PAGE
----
If you desire a career in analytics, the first question I would ask is what job would you like to do when you graduate. It’s good to have a starting point. I would make an effort to meet and speak with people in that profession, and see if you can confirm that you actually want to work in that area. People’s ideas of what happens in Silicon Valley, for example, and what actually happens in Silicon Valley are not the same. This is true of every workplace and every profession. So, talk to people in the field, find out what it’s really like, and ask them what type of training will help you get that first job. There may be some real preferences, not just in terms of what type of degree you should get, but also what kinds of internships are most useful.

For a graduate student – someone who already has a degree – and for the career changers out there, if you want to get into analytics, take a deep breath. The reason that I want to slow people down, especially when it comes to the currently very popular graduate analytics programs, is that I think people may have unrealistic expectations for what those degrees will do for them. But, if you understand what your goals are, you can look for the best pathway toward that goal. I’m not against education. However, there are many ways to learn, and getting additional degrees is just one of those ways. If you already have a technical degree, or if you’ve already taken a couple of classes in statistics and have learned to program on your own, you may not have to go back to school right away. That technical background may allow you to move into analytics at your current job. If that’s not possible, there may be an area of volunteer work, or a similar job you could move into in order to start working in analytics without going back to school.

After considering that, you may want to get to the next level, which might involve further education. If, for example, you decide you want to be a college professor, then a graduate degree is very important. But, for a lot of people who want to move into analytics, it’s not necessary to start with a graduate degree.

[] There is a better defined data and analytics curriculum today then there was even a few years ago. Do you think those programs are more useful?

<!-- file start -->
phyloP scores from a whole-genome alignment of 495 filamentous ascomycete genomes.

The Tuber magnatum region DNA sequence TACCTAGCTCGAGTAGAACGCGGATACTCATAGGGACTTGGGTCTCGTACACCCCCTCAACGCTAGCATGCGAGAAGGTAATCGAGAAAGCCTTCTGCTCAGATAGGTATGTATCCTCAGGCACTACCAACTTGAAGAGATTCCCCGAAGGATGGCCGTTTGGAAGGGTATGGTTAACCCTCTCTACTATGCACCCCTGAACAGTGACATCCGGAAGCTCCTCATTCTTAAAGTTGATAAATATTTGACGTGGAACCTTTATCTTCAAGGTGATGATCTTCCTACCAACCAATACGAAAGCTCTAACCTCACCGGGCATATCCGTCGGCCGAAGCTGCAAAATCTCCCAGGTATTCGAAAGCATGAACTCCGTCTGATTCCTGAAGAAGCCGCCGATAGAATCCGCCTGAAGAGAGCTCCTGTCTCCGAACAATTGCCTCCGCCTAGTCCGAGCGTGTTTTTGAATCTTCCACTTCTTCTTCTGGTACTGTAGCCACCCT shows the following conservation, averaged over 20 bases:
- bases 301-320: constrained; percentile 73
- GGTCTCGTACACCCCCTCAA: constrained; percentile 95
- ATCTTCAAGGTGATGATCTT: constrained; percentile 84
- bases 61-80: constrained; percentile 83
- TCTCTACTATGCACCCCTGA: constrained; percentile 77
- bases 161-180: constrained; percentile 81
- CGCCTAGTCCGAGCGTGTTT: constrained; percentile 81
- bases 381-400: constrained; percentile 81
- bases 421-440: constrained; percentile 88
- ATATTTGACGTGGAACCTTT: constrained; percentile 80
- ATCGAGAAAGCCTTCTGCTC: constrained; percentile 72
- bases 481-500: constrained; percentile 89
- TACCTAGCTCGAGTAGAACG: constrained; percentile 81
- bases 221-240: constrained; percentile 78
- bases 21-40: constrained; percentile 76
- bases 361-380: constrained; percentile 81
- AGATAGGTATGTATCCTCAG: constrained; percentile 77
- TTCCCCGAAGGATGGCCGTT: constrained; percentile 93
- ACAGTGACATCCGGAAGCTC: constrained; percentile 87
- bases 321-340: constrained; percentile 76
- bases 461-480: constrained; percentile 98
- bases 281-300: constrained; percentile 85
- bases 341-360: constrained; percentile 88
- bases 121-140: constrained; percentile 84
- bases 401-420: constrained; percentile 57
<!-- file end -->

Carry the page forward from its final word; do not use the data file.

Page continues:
[Ms. Brown] My concern isn’t about the content of those programs. I believe that those programs provide good technical training. But, the programs can be costly, and you want to make sure that they’re going to provide the payback that you want. The problem is, many people think that if they put the time and money into a particular program, they are going to get the kind of job they have heard about. And, that reminds me of what happened in the past with MBA degrees, and with the Webmaster credential, which for a very short period of time worked quite well for job placement. I worry that that’s already happening in analytics. It’s not that you can’t earn a good living and have a good career with an analytics degree, it’s that getting a degree that requires a large investment that may not be the most effective way to get there. I just encourage people to really think it through. Look for a way to get into analytics first, see if you like it, and then consider a program. If you’re not trained in statistics, and you’re not trained in computer programming, and you want to get into analytics, you should probably start by taking a statistics class at a community college, by learning some programming skills, and then make a decision. You can go from an art degree to a job in analytics, and I know someone who went from a physical education degree to a full-time career in analytics. It’s not easy. It’s not for everybody. But, it is doable. Talk to people who hire in the profession, and find out from them what they are looking in the people they are hiring. And, use that same mind you would use to solve an analytics problem to figure out where you can get the best value in education.

[] Is there anything you’d like to add?

[Ms. Brown] I’d like to come back to the issue about diversity. Recently, I had a conversation with someone who was organizing an analytics event. Our conversation was about getting more women speakers in the field of analytics. And it was in the context of a discussion about the inherent biases in the data world. This man was aware that bias is an issue. He was also aware that I had considerable data indicating that a large number of women work in analytics. But he still refused to believe my many data sources, even though he had nothing but his own impressions to refute it. He insisted it was different in his niche, and that maybe statisticians are different from business data analysts. And that was his excuse for failing to include a substantial number of women speakers at the event.

What does this mean for a person who is looking at a career in analytics? Analytics is actually pretty diverse. But certain segments have fewer women and greater bias against women. If you love programming and computer science, but if you don’t see other people who look like you in the field, it can be discouraging. For example, you may notice that you’d be the only woman, or the only person of a particular background who would be working at a particular company, and worry about isolation or discrimination. I want everyone to know that there is inherent value to your presence because you bring not just technical skills, but also varied experiences and a broader way of thinking to the organization. Organizations suffer from narrow thinking.